It might seem a bit undemocratic, but science, like medicine or dentistry, is a profession. One doesn’t become a scientist by fiat but by education and training. I am not a scientist. I apply science. My colleague Dr. Gorski is a scientist (as well as physician). He understands in a way that I never will the practical process of science—funding, experimental design, statistics. While I can read and understand scientific studies in my field, I cannot design and run them (but I probably could in a limited way with some additional training). Even reading and understanding journal articles is difficult, and actually takes training (which can be terribly boring, but I sometimes teach it anyway).
So when I read a newspaper article about science or medicine, I usually end up disappointed—sometimes with the science, and sometimes with the reporting. A recent newspaper article made me weep for both. Local newspapers serve an important role in covering news in smaller communities, and are often jumping off points for young, talented journalists. Or sometimes, not so much.
The article was in the Darien (CT) Times. The headline reads, in part, “surveys refute national Lyme disease findings.” Epidemiologic studies, such as surveys, are very tricky. They require a firm grounding in statistics, among other things. You must know what kind of question to ask, how many people to ask, how to choose these people, etc, etc, etc. So what institution conducted this groundbreaking survey on Lyme disease?
The tick borne spirochete infection known as Lyme disease was named after Lyme, CT – a part of the country where the disease remains endemic. It is therefore especially poignant that the Connecticut state senate unanimously passed Public Act No. 09-128: AN ACT CONCERNING THE USE OF LONG-TERM ANTIBIOTICS FOR THE TREATMENT OF LYME DISEASE.The bill had previously passed the state House, also unanimously.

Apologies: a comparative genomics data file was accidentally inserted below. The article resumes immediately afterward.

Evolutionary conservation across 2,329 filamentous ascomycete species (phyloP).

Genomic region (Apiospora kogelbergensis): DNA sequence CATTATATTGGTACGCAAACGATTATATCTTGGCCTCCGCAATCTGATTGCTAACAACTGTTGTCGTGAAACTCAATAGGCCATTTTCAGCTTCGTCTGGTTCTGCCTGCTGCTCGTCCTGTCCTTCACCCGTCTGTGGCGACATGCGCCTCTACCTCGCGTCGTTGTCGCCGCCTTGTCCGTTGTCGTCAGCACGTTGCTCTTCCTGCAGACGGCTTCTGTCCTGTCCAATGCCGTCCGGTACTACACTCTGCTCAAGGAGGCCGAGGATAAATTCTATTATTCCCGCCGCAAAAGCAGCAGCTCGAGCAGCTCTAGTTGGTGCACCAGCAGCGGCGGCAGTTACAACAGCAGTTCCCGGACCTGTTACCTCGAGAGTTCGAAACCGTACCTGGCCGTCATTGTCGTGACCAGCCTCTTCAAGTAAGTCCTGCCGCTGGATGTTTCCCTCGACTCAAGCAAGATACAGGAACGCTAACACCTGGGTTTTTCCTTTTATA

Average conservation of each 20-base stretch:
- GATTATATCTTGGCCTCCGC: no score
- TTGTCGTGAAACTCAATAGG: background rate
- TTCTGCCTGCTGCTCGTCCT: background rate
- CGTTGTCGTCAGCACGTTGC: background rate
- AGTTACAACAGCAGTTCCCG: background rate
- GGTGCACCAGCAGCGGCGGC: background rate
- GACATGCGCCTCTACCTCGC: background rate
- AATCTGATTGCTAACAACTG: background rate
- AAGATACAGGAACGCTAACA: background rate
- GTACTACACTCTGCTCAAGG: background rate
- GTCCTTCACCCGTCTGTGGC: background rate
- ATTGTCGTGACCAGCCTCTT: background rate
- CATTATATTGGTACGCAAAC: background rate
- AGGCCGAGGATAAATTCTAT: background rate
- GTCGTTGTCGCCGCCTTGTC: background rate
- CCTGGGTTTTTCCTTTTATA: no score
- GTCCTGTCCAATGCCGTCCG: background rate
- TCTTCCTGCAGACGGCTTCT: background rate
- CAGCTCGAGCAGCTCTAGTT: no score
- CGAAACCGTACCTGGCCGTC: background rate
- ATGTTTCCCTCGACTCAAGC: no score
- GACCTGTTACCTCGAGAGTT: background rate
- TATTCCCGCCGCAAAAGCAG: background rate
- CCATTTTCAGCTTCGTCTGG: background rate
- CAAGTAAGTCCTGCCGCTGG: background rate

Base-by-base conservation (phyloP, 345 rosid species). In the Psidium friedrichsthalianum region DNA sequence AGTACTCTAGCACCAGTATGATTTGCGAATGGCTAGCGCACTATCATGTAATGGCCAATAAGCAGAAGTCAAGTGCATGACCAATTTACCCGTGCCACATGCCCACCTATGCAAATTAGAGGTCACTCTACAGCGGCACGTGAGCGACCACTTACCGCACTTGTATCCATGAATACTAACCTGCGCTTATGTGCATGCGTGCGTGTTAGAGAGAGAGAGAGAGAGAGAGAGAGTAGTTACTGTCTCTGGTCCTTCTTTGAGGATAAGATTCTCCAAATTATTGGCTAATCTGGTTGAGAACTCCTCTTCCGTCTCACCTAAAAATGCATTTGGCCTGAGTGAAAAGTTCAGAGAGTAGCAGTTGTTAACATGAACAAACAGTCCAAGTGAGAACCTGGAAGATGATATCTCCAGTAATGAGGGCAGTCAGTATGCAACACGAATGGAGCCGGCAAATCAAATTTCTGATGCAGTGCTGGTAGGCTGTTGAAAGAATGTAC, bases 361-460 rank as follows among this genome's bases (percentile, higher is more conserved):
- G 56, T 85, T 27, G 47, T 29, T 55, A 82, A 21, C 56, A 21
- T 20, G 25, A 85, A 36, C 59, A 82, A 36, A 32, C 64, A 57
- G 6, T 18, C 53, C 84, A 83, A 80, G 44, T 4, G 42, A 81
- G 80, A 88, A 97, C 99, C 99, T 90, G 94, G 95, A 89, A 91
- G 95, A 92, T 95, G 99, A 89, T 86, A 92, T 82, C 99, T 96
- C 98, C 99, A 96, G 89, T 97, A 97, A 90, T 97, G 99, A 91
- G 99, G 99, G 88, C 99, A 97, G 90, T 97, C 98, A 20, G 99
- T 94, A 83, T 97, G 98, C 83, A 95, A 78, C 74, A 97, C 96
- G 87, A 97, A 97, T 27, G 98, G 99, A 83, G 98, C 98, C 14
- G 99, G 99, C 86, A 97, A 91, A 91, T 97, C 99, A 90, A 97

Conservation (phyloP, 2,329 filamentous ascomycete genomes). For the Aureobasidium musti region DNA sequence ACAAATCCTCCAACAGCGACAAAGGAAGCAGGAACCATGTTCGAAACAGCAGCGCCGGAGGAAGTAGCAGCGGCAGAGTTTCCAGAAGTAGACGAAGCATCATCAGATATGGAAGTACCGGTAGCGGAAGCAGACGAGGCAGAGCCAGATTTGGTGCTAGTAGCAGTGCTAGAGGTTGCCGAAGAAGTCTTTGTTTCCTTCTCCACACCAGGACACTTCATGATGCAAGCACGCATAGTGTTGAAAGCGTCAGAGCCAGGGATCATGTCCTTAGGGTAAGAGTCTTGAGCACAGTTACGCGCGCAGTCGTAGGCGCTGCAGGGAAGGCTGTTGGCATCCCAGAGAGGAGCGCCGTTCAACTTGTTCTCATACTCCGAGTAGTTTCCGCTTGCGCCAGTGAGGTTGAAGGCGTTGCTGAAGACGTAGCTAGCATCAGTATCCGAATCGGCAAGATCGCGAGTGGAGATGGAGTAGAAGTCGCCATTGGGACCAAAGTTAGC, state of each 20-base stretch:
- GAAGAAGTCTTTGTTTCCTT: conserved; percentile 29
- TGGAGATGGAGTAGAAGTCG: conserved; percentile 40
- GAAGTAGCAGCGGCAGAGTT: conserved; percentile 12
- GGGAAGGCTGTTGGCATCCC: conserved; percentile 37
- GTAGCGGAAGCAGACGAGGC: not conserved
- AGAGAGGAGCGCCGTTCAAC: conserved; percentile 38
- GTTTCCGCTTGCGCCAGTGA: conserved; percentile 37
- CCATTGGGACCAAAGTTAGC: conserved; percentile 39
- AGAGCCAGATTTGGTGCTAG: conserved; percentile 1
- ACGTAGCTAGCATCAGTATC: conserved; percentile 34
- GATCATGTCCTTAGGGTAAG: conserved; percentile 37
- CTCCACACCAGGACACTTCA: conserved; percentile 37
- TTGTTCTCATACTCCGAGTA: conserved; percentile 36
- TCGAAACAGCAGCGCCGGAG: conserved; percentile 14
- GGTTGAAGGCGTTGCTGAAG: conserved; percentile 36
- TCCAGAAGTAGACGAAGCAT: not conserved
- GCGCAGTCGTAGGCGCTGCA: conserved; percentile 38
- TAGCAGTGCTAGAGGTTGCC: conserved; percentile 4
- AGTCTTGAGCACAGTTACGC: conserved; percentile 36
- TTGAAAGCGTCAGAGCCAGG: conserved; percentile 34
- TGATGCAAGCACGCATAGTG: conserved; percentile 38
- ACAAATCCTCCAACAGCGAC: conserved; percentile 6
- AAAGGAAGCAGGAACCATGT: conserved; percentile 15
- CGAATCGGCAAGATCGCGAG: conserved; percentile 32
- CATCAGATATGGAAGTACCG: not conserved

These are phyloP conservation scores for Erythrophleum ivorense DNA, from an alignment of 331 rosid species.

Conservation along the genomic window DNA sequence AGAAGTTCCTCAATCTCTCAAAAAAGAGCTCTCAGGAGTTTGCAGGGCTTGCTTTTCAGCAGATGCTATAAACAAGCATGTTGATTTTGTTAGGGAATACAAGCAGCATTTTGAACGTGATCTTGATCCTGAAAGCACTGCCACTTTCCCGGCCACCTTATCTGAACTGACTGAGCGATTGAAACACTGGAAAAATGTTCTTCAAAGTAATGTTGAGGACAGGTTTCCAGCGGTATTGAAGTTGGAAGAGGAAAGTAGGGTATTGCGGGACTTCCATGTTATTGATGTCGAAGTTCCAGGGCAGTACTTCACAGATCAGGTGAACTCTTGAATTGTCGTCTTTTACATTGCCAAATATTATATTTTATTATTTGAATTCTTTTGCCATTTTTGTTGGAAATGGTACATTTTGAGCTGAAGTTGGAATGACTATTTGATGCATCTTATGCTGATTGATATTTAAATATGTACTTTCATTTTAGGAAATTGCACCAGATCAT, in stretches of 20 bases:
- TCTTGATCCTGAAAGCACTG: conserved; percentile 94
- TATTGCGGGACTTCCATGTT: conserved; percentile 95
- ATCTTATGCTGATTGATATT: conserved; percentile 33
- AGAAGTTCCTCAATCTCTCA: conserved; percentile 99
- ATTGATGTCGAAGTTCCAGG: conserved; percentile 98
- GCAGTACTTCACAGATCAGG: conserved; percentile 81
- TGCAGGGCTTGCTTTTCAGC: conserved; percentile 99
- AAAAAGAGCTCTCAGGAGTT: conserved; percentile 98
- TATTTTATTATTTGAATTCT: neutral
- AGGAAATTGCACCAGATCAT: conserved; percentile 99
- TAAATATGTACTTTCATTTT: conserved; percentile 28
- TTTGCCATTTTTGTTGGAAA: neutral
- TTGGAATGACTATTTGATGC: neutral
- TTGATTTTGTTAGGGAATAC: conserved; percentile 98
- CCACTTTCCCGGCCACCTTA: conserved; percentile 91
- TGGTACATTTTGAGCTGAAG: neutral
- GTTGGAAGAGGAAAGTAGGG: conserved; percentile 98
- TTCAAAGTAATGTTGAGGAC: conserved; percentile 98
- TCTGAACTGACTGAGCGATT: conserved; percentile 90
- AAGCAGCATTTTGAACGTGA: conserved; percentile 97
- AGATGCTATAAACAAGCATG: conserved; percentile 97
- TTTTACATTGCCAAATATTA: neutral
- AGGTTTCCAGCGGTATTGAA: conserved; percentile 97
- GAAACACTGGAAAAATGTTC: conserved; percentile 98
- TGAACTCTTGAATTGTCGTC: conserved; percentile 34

This is a terrible bill that is both anti-science and anti-consumer protection. How it passed both houses without dissent reflects exactly why such micro-management decisions should not be made by politicians. It is the result of lobbying by a narrow interest group and does not reflect either the state of the science on Lyme disease nor the proper role of regulation to ensure standards of care within medicine.
This is also not an isolated case. There is already a similar law in Rhode Island, and there have been similar bills proposed in Pennsylvania, Massachusetts, and New York, and a bill in Maryland that would compel insurance companies to pay for antibiotic treatment for chronic Lyme disease CLD. This is part of a coordinated effort by individuals and organizations who hold an ideological opinion regarding the cause and treatment of CLD. They wish to use the political process to win a victory for their view that they have been unable to win in the arena of science (sound familiar).
The bill now awaits Governor Rell’s signature, which given the heavy political support for this bill seems almost certain.
This bill represents much which is wrong with the state of science and medicine in the US.